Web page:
It’s a weird topic—and a potentially boring one—but one that has implications for how humans and animals are treated in medical settings.

Do you ever wonder how it is that vets decide which drugs to give and what procedures to undertake when an animal is ill? What we should do is read, read and read. Studies done by respected individuals, reviewed by other respected individuals and then published in respected journals is how it should be done.

But we have such limited time (families, patients, clients, real life…) that sometimes we go on “vacation” just to brush up (conferences, beach-reading, nights out with the local luminaries…). So sometimes it’s the books (often several years old) and the Internet vet chat rooms (often a lot of “this-is-what-I-do-and-it-works-for-me” kind of stuff).

And that’s what a lot of human docs do, too. We’re real people, after all. Sure, some of us read faster, memorize better, work harder, but none of us is perfect (right now I’m staring at a stack of journals I should be reading but, instead, I’m typing).

This is where places like Banfield do a pretty good job. They come up with “protocols,” based on the most recent research, and push their vets to implement them. They then use the information gleaned from databased reports on how patients recovered (or didn’t) and use them for future protocols. (They also use this info to determine which practices are more profitable, so they’re not so lily-white in their approach—their info just happens to serve a dual purpose.)

This is called “evidence-based” medicine (sans the profit motive, of course): using hard facts and good studies to support taking a certain tack in treating diseases (as opposed to the “I-do-it-this-way-because-I’ve-always-done-it-like-that” approach.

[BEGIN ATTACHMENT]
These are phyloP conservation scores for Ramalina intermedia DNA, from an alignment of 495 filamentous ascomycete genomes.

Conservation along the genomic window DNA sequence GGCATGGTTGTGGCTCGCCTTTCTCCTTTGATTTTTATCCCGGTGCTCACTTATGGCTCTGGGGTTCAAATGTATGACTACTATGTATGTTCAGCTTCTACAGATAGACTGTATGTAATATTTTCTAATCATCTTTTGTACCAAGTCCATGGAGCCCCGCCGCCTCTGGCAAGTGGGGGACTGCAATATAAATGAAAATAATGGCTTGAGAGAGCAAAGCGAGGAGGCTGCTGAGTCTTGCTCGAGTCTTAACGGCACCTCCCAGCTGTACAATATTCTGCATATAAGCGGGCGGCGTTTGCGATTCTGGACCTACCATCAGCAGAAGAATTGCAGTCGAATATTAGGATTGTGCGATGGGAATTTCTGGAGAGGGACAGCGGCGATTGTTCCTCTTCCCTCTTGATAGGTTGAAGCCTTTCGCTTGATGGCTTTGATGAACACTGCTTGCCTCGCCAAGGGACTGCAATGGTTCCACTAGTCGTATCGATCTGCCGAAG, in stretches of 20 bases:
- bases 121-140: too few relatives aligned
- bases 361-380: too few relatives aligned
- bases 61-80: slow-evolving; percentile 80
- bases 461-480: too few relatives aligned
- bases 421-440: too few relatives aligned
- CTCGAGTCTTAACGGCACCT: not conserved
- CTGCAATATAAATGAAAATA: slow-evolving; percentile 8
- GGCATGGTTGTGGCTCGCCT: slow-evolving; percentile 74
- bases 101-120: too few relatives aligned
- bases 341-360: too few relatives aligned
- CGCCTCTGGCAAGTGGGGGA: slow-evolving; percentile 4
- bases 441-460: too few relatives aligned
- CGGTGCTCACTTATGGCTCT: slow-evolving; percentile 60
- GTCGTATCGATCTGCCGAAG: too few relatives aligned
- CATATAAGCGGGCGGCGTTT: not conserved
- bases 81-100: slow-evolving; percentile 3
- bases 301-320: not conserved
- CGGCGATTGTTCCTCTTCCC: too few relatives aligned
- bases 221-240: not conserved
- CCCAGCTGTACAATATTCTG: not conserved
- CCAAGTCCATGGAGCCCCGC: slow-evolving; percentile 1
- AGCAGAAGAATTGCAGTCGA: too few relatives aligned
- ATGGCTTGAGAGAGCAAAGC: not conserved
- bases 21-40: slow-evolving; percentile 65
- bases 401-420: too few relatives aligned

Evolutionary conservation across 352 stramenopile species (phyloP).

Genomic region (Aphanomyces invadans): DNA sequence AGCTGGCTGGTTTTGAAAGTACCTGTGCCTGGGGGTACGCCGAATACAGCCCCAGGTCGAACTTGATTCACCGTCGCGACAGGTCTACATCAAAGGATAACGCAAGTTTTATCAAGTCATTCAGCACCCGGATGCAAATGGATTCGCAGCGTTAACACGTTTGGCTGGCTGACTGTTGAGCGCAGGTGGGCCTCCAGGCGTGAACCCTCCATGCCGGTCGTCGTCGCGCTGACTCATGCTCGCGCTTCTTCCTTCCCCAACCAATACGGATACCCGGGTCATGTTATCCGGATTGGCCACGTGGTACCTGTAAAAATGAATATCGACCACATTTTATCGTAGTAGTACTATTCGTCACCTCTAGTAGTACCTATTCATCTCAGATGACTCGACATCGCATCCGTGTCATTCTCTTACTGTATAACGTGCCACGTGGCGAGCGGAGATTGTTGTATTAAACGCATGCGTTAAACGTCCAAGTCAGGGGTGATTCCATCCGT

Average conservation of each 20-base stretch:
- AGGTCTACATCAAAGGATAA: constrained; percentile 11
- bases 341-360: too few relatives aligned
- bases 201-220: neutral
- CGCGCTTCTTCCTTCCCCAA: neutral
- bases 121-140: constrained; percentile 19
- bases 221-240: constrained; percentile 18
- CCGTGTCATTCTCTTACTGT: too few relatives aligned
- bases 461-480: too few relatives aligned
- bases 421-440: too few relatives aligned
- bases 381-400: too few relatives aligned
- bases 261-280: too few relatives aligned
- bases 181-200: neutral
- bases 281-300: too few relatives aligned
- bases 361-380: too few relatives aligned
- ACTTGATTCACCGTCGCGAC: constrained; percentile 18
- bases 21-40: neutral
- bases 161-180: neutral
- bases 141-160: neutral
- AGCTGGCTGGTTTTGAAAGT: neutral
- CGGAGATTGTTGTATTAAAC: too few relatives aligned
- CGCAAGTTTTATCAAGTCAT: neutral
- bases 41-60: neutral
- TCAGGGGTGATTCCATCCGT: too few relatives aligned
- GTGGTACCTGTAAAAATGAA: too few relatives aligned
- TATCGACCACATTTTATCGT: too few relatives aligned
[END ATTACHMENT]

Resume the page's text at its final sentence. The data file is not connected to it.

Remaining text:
But that’s not so easy to do as it sounds. It’s like forcing yourself to go to the gym when you’d rather go home and curl into a ball on your sofa in front of the television. It’s not just about reading the journals, it’s about changing your practices when you’re sometimes too busy to think straight, much less suffer the stress of giving a new anesthetic when you’ve got to get out in forty-five minutes to take your kid to the orthodontist. How’s that for real life?

If I worked at Banfield I might not have to think about implementing new protocols—it’d be part of my job to follow cookbooked procedures I might otherwise have overlooked when left to my own devices. So there’s something to be said for the Banfield way—even if it’s not my style. (I guess I just don’t like being told what to do.)

Practicing medicine based on real science is a basic part of any medical professional’s training and ongoing practice. But practicing medicine is more than just protocols and procedures any trained monkey could mimic. It’s about looking for, finding, assessing and selectively implementing. And that’s where the art is. Because, ultimately, how it’s done is often more important than what gets done.

Libra that I am, I believe it’s all about having the right balance of both approaches. The whats and hows of medicine are equally odious in either extreme.